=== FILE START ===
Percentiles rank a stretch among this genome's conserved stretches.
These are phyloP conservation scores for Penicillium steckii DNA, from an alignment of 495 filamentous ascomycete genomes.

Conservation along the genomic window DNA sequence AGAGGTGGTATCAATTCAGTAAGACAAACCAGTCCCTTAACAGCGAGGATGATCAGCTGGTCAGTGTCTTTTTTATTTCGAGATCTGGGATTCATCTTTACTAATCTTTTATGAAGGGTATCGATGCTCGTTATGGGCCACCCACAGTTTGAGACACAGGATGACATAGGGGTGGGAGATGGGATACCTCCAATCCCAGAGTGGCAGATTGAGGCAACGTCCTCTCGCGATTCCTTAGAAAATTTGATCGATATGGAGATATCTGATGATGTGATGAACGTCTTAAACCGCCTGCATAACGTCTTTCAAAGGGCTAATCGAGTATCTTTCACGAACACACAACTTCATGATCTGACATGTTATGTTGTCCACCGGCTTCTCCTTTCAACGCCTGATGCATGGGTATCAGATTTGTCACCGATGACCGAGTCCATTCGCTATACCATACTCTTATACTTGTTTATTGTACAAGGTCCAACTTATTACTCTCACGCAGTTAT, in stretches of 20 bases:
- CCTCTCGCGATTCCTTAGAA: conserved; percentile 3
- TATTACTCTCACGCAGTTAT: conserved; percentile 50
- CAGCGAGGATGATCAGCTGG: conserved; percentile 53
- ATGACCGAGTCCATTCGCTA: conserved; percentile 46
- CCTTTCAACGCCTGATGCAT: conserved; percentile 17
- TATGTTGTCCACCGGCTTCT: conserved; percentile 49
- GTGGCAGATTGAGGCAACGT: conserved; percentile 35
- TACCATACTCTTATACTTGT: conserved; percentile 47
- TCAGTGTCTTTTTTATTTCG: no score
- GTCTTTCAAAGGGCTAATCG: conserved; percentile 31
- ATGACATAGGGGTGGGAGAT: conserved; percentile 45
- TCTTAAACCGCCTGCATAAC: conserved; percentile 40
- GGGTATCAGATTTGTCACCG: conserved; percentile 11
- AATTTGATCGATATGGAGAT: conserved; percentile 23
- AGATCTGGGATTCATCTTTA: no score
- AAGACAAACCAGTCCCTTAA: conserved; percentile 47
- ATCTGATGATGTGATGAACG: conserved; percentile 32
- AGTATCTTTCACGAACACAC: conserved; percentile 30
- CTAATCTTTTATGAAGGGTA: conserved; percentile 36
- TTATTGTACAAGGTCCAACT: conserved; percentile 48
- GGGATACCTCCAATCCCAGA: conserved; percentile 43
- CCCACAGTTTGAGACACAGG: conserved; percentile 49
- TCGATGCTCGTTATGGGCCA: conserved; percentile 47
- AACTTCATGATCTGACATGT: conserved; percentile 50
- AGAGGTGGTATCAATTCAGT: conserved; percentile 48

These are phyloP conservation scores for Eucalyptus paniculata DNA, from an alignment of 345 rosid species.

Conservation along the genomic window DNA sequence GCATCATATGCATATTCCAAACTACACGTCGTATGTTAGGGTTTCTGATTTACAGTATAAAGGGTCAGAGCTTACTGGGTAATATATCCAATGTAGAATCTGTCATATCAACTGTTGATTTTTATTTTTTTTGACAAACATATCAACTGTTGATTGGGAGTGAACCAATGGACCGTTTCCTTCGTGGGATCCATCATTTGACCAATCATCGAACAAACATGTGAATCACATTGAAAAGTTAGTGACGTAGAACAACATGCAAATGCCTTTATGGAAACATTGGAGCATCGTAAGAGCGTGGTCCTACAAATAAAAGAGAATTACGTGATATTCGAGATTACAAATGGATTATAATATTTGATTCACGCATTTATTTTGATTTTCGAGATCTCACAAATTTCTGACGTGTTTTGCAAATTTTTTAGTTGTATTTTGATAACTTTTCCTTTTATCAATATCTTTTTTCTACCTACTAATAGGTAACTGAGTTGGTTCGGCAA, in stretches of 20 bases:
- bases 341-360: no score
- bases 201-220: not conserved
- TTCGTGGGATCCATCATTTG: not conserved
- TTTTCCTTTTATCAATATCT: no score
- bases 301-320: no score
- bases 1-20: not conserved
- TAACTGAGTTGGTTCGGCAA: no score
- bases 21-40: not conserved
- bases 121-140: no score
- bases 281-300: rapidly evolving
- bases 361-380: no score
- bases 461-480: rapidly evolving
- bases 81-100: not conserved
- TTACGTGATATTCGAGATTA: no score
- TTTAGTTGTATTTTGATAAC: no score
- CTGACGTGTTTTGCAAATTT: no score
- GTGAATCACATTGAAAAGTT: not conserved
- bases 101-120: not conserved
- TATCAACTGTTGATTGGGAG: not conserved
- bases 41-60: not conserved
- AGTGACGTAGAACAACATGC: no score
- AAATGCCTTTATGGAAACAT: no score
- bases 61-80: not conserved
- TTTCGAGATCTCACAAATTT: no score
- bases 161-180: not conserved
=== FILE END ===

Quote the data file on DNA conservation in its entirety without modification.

Percentiles rank a stretch among this genome's conserved stretches.
These are phyloP conservation scores for Penicillium steckii DNA, from an alignment of 495 filamentous ascomycete genomes.

Conservation along the genomic window DNA sequence AGAGGTGGTATCAATTCAGTAAGACAAACCAGTCCCTTAACAGCGAGGATGATCAGCTGGTCAGTGTCTTTTTTATTTCGAGATCTGGGATTCATCTTTACTAATCTTTTATGAAGGGTATCGATGCTCGTTATGGGCCACCCACAGTTTGAGACACAGGATGACATAGGGGTGGGAGATGGGATACCTCCAATCCCAGAGTGGCAGATTGAGGCAACGTCCTCTCGCGATTCCTTAGAAAATTTGATCGATATGGAGATATCTGATGATGTGATGAACGTCTTAAACCGCCTGCATAACGTCTTTCAAAGGGCTAATCGAGTATCTTTCACGAACACACAACTTCATGATCTGACATGTTATGTTGTCCACCGGCTTCTCCTTTCAACGCCTGATGCATGGGTATCAGATTTGTCACCGATGACCGAGTCCATTCGCTATACCATACTCTTATACTTGTTTATTGTACAAGGTCCAACTTATTACTCTCACGCAGTTAT, in stretches of 20 bases:
- CCTCTCGCGATTCCTTAGAA: conserved; percentile 3
- TATTACTCTCACGCAGTTAT: conserved; percentile 50
- CAGCGAGGATGATCAGCTGG: conserved; percentile 53
- ATGACCGAGTCCATTCGCTA: conserved; percentile 46
- CCTTTCAACGCCTGATGCAT: conserved; percentile 17
- TATGTTGTCCACCGGCTTCT: conserved; percentile 49
- GTGGCAGATTGAGGCAACGT: conserved; percentile 35
- TACCATACTCTTATACTTGT: conserved; percentile 47
- TCAGTGTCTTTTTTATTTCG: no score
- GTCTTTCAAAGGGCTAATCG: conserved; percentile 31
- ATGACATAGGGGTGGGAGAT: conserved; percentile 45
- TCTTAAACCGCCTGCATAAC: conserved; percentile 40
- GGGTATCAGATTTGTCACCG: conserved; percentile 11
- AATTTGATCGATATGGAGAT: conserved; percentile 23
- AGATCTGGGATTCATCTTTA: no score
- AAGACAAACCAGTCCCTTAA: conserved; percentile 47
- ATCTGATGATGTGATGAACG: conserved; percentile 32
- AGTATCTTTCACGAACACAC: conserved; percentile 30
- CTAATCTTTTATGAAGGGTA: conserved; percentile 36
- TTATTGTACAAGGTCCAACT: conserved; percentile 48
- GGGATACCTCCAATCCCAGA: conserved; percentile 43
- CCCACAGTTTGAGACACAGG: conserved; percentile 49
- TCGATGCTCGTTATGGGCCA: conserved; percentile 47
- AACTTCATGATCTGACATGT: conserved; percentile 50
- AGAGGTGGTATCAATTCAGT: conserved; percentile 48

These are phyloP conservation scores for Eucalyptus paniculata DNA, from an alignment of 345 rosid species.

Conservation along the genomic window DNA sequence GCATCATATGCATATTCCAAACTACACGTCGTATGTTAGGGTTTCTGATTTACAGTATAAAGGGTCAGAGCTTACTGGGTAATATATCCAATGTAGAATCTGTCATATCAACTGTTGATTTTTATTTTTTTTGACAAACATATCAACTGTTGATTGGGAGTGAACCAATGGACCGTTTCCTTCGTGGGATCCATCATTTGACCAATCATCGAACAAACATGTGAATCACATTGAAAAGTTAGTGACGTAGAACAACATGCAAATGCCTTTATGGAAACATTGGAGCATCGTAAGAGCGTGGTCCTACAAATAAAAGAGAATTACGTGATATTCGAGATTACAAATGGATTATAATATTTGATTCACGCATTTATTTTGATTTTCGAGATCTCACAAATTTCTGACGTGTTTTGCAAATTTTTTAGTTGTATTTTGATAACTTTTCCTTTTATCAATATCTTTTTTCTACCTACTAATAGGTAACTGAGTTGGTTCGGCAA, in stretches of 20 bases:
- bases 341-360: no score
- bases 201-220: not conserved
- TTCGTGGGATCCATCATTTG: not conserved
- TTTTCCTTTTATCAATATCT: no score
- bases 301-320: no score
- bases 1-20: not conserved
- TAACTGAGTTGGTTCGGCAA: no score
- bases 21-40: not conserved
- bases 121-140: no score
- bases 281-300: rapidly evolving
- bases 361-380: no score
- bases 461-480: rapidly evolving
- bases 81-100: not conserved
- TTACGTGATATTCGAGATTA: no score
- TTTAGTTGTATTTTGATAAC: no score
- CTGACGTGTTTTGCAAATTT: no score
- GTGAATCACATTGAAAAGTT: not conserved
- bases 101-120: not conserved
- TATCAACTGTTGATTGGGAG: not conserved
- bases 41-60: not conserved
- AGTGACGTAGAACAACATGC: no score
- AAATGCCTTTATGGAAACAT: no score
- bases 61-80: not conserved
- TTTCGAGATCTCACAAATTT: no score
- bases 161-180: not conserved